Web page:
I had an experience recently that changed how I think about the intersection of the arts, business and economic development in our state, and I see that now, more than ever, that it is imperative to support the arts in South Carolina.
The Savvy Arts Venture Challenge, organized by USC Professor David Cutler, brings artists from all over the globe to Columbia and combines leadership, business and the arts. On top of that, it’s an economic development tool.
I was asked to serve as one of nine local leaders in the arts, entrepreneurship and economic development; one part of that role was to advise one of the teams. The best and brightest from all over the country brought their award-winning ideas to Columbia to compete and learn how to make an impact and generate income. I was blown away by what I witnessed.
This year’s winner, the Girls March summer camp, for girls who want to play traditionally male-dominated instruments such as percussion and brass, went from concept to actionable plan in five days. (The camp will be held at The Citadel thanks to connections made during the week at USC. That’s phenomenal.)
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The arts have an estimated $9 billion economic impact in our state. I may be a pharmaceutical manufacturer in a state where manufacturing is the top industry category, but even I can see that this isn’t exactly peanuts. I also understand how arts can be woven into the fabric of all of our businesses.
If we support these creative young people, they can build strong businesses and contribute to the economic growth of our region.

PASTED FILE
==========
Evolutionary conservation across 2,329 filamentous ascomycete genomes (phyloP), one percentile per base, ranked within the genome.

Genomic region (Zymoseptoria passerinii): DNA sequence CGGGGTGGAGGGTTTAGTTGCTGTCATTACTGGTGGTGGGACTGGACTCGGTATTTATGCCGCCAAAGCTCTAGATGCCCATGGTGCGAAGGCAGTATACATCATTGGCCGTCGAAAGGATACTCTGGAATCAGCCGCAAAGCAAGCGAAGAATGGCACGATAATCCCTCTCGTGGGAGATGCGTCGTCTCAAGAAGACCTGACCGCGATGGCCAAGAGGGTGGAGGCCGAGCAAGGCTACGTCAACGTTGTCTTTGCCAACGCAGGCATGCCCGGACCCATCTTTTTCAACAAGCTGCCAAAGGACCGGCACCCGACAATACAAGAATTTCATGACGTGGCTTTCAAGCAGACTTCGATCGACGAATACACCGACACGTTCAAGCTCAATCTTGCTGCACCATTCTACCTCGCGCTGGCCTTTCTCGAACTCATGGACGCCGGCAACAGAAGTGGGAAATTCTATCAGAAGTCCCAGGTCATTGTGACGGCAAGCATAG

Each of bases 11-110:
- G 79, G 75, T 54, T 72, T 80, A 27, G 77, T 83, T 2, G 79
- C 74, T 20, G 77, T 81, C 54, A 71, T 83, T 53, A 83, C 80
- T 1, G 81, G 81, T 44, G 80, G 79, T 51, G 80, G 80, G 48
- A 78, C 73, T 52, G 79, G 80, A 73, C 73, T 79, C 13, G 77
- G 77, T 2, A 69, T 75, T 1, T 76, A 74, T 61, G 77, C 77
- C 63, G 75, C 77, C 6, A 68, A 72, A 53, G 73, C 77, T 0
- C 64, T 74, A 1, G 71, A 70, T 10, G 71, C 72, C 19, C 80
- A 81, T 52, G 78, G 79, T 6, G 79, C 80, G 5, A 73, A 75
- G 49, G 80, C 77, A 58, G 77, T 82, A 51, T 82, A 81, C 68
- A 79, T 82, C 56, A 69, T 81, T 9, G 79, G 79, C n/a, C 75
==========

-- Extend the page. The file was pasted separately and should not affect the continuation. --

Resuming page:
My family is musical, some are dancers, and I would say that we are all creative people. In my current life, however, I’m lucky if I make it to a concert at the Koger Center; my mindset is, “I don’t have time for the arts.” What a mistake.
How do I know that going to a ballet wouldn’t do the same thing for my creative energy as an afternoon on the beach? I intend to mix it up a little more, and if there are any other members of the business community who would like to join me, I’d like to work with them to support an increased focus on the arts in business.
As a board member at EngenuitySC, I already get to see the amazing things that are occurring in science, technology, engineering, arts and mathematics education, like the artist-in-residence program teaching geology via theatrical movement studies out at Southeast Middle School in Lower Richland. How cool is that?
Discipline and repetition are huge components of an arts education; bringing that to a science, technology, engineering and math environment makes sense, as repetition is crucial to what we do. We need to invest in arts education if we are going to foster a competitive workforce, particularly in manufacturing and science.
I want to see even more integration of the arts, sciences and business as we work to fill our talent pipeline with inspired, engaged workers. I’d like to encourage my fellow business leaders to get involved in next year’s Savvy Arts Venture Challenge as well as EngenuitySC’s K-12 STEAM initiatives. I’d also like to encourage anyone who doesn’t see the importance of funding the arts in South Carolina to get in touch. I’ve got some ideas I’d love to share.
Ms. Kennedy is CEO of Nephron Pharmaceuticals; contact her at LouKennedy@nephronpharm.com.